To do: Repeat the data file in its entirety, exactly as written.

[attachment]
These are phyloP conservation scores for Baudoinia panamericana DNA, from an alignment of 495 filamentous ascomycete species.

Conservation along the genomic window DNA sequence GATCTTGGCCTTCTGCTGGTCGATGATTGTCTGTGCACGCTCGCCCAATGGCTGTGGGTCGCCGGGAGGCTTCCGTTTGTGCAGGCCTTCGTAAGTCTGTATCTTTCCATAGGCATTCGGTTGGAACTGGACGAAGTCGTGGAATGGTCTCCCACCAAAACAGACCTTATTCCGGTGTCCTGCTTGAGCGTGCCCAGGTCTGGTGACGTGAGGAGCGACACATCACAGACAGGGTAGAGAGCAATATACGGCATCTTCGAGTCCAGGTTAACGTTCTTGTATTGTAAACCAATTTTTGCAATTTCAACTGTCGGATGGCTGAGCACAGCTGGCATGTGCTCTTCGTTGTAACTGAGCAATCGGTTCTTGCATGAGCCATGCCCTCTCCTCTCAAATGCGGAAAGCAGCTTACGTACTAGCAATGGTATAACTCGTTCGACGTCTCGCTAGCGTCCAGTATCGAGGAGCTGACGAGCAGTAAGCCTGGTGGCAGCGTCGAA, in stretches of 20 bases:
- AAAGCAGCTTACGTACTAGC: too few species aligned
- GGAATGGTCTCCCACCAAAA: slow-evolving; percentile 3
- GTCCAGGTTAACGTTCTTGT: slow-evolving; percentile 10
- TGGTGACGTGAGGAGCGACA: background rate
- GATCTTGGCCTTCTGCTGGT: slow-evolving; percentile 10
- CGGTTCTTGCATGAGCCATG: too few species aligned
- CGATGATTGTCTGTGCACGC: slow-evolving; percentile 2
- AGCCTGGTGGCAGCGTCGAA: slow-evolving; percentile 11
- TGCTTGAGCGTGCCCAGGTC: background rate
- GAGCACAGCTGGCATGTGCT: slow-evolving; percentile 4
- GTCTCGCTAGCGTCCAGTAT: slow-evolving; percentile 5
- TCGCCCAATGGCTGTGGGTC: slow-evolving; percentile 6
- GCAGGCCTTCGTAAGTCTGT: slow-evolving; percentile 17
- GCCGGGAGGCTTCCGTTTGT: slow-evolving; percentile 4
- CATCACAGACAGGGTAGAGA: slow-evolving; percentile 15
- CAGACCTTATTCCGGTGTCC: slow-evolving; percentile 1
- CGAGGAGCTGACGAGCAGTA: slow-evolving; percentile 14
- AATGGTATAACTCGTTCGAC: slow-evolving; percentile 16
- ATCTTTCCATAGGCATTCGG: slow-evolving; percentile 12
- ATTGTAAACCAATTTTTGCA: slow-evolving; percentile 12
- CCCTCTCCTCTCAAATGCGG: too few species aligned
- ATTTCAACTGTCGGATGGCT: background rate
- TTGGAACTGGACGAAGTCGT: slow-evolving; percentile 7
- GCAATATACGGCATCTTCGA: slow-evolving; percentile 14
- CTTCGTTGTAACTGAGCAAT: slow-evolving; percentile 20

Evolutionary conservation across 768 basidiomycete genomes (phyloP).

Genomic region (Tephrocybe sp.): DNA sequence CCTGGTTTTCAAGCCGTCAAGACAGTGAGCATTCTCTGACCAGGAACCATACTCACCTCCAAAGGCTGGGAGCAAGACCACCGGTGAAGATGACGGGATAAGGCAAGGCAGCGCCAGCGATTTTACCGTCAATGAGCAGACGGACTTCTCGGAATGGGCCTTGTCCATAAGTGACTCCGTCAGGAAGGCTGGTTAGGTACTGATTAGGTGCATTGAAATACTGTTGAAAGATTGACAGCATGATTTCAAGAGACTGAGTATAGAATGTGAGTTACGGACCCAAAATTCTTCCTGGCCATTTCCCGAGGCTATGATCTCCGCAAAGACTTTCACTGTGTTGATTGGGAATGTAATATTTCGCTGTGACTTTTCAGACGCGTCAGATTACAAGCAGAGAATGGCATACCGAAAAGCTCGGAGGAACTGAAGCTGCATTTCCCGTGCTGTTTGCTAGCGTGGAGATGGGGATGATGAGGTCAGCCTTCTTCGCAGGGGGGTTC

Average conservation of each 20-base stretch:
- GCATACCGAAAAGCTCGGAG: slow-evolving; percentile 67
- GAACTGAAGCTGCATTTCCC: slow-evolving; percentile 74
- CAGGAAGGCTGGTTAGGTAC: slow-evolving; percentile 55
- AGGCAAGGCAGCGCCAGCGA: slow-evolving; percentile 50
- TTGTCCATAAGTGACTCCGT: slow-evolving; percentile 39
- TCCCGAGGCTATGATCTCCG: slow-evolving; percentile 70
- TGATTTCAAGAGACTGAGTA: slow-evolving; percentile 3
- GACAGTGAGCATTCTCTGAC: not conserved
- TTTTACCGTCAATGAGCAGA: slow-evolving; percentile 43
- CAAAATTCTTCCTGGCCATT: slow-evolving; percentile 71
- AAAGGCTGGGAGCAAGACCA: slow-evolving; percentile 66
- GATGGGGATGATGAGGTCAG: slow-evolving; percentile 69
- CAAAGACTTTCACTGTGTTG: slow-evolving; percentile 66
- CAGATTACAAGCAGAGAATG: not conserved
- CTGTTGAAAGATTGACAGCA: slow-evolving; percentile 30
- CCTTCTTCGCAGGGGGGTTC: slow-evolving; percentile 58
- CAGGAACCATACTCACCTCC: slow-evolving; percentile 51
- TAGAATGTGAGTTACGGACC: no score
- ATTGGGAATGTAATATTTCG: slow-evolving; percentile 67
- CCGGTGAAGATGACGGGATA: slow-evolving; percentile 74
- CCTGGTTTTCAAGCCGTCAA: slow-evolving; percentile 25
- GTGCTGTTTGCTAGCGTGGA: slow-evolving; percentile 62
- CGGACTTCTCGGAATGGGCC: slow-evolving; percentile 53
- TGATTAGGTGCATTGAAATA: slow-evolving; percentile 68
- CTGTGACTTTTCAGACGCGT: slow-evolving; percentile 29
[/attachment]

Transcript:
These are phyloP conservation scores for Baudoinia panamericana DNA, from an alignment of 495 filamentous ascomycete species.

Conservation along the genomic window DNA sequence GATCTTGGCCTTCTGCTGGTCGATGATTGTCTGTGCACGCTCGCCCAATGGCTGTGGGTCGCCGGGAGGCTTCCGTTTGTGCAGGCCTTCGTAAGTCTGTATCTTTCCATAGGCATTCGGTTGGAACTGGACGAAGTCGTGGAATGGTCTCCCACCAAAACAGACCTTATTCCGGTGTCCTGCTTGAGCGTGCCCAGGTCTGGTGACGTGAGGAGCGACACATCACAGACAGGGTAGAGAGCAATATACGGCATCTTCGAGTCCAGGTTAACGTTCTTGTATTGTAAACCAATTTTTGCAATTTCAACTGTCGGATGGCTGAGCACAGCTGGCATGTGCTCTTCGTTGTAACTGAGCAATCGGTTCTTGCATGAGCCATGCCCTCTCCTCTCAAATGCGGAAAGCAGCTTACGTACTAGCAATGGTATAACTCGTTCGACGTCTCGCTAGCGTCCAGTATCGAGGAGCTGACGAGCAGTAAGCCTGGTGGCAGCGTCGAA, in stretches of 20 bases:
- AAAGCAGCTTACGTACTAGC: too few species aligned
- GGAATGGTCTCCCACCAAAA: slow-evolving; percentile 3
- GTCCAGGTTAACGTTCTTGT: slow-evolving; percentile 10
- TGGTGACGTGAGGAGCGACA: background rate
- GATCTTGGCCTTCTGCTGGT: slow-evolving; percentile 10
- CGGTTCTTGCATGAGCCATG: too few species aligned
- CGATGATTGTCTGTGCACGC: slow-evolving; percentile 2
- AGCCTGGTGGCAGCGTCGAA: slow-evolving; percentile 11
- TGCTTGAGCGTGCCCAGGTC: background rate
- GAGCACAGCTGGCATGTGCT: slow-evolving; percentile 4
- GTCTCGCTAGCGTCCAGTAT: slow-evolving; percentile 5
- TCGCCCAATGGCTGTGGGTC: slow-evolving; percentile 6
- GCAGGCCTTCGTAAGTCTGT: slow-evolving; percentile 17
- GCCGGGAGGCTTCCGTTTGT: slow-evolving; percentile 4
- CATCACAGACAGGGTAGAGA: slow-evolving; percentile 15
- CAGACCTTATTCCGGTGTCC: slow-evolving; percentile 1
- CGAGGAGCTGACGAGCAGTA: slow-evolving; percentile 14
- AATGGTATAACTCGTTCGAC: slow-evolving; percentile 16
- ATCTTTCCATAGGCATTCGG: slow-evolving; percentile 12
- ATTGTAAACCAATTTTTGCA: slow-evolving; percentile 12
- CCCTCTCCTCTCAAATGCGG: too few species aligned
- ATTTCAACTGTCGGATGGCT: background rate
- TTGGAACTGGACGAAGTCGT: slow-evolving; percentile 7
- GCAATATACGGCATCTTCGA: slow-evolving; percentile 14
- CTTCGTTGTAACTGAGCAAT: slow-evolving; percentile 20

Evolutionary conservation across 768 basidiomycete genomes (phyloP).

Genomic region (Tephrocybe sp.): DNA sequence CCTGGTTTTCAAGCCGTCAAGACAGTGAGCATTCTCTGACCAGGAACCATACTCACCTCCAAAGGCTGGGAGCAAGACCACCGGTGAAGATGACGGGATAAGGCAAGGCAGCGCCAGCGATTTTACCGTCAATGAGCAGACGGACTTCTCGGAATGGGCCTTGTCCATAAGTGACTCCGTCAGGAAGGCTGGTTAGGTACTGATTAGGTGCATTGAAATACTGTTGAAAGATTGACAGCATGATTTCAAGAGACTGAGTATAGAATGTGAGTTACGGACCCAAAATTCTTCCTGGCCATTTCCCGAGGCTATGATCTCCGCAAAGACTTTCACTGTGTTGATTGGGAATGTAATATTTCGCTGTGACTTTTCAGACGCGTCAGATTACAAGCAGAGAATGGCATACCGAAAAGCTCGGAGGAACTGAAGCTGCATTTCCCGTGCTGTTTGCTAGCGTGGAGATGGGGATGATGAGGTCAGCCTTCTTCGCAGGGGGGTTC

Average conservation of each 20-base stretch:
- GCATACCGAAAAGCTCGGAG: slow-evolving; percentile 67
- GAACTGAAGCTGCATTTCCC: slow-evolving; percentile 74
- CAGGAAGGCTGGTTAGGTAC: slow-evolving; percentile 55
- AGGCAAGGCAGCGCCAGCGA: slow-evolving; percentile 50
- TTGTCCATAAGTGACTCCGT: slow-evolving; percentile 39
- TCCCGAGGCTATGATCTCCG: slow-evolving; percentile 70
- TGATTTCAAGAGACTGAGTA: slow-evolving; percentile 3
- GACAGTGAGCATTCTCTGAC: not conserved
- TTTTACCGTCAATGAGCAGA: slow-evolving; percentile 43
- CAAAATTCTTCCTGGCCATT: slow-evolving; percentile 71
- AAAGGCTGGGAGCAAGACCA: slow-evolving; percentile 66
- GATGGGGATGATGAGGTCAG: slow-evolving; percentile 69
- CAAAGACTTTCACTGTGTTG: slow-evolving; percentile 66
- CAGATTACAAGCAGAGAATG: not conserved
- CTGTTGAAAGATTGACAGCA: slow-evolving; percentile 30
- CCTTCTTCGCAGGGGGGTTC: slow-evolving; percentile 58
- CAGGAACCATACTCACCTCC: slow-evolving; percentile 51
- TAGAATGTGAGTTACGGACC: no score
- ATTGGGAATGTAATATTTCG: slow-evolving; percentile 67
- CCGGTGAAGATGACGGGATA: slow-evolving; percentile 74
- CCTGGTTTTCAAGCCGTCAA: slow-evolving; percentile 25
- GTGCTGTTTGCTAGCGTGGA: slow-evolving; percentile 62
- CGGACTTCTCGGAATGGGCC: slow-evolving; percentile 53
- TGATTAGGTGCATTGAAATA: slow-evolving; percentile 68
- CTGTGACTTTTCAGACGCGT: slow-evolving; percentile 29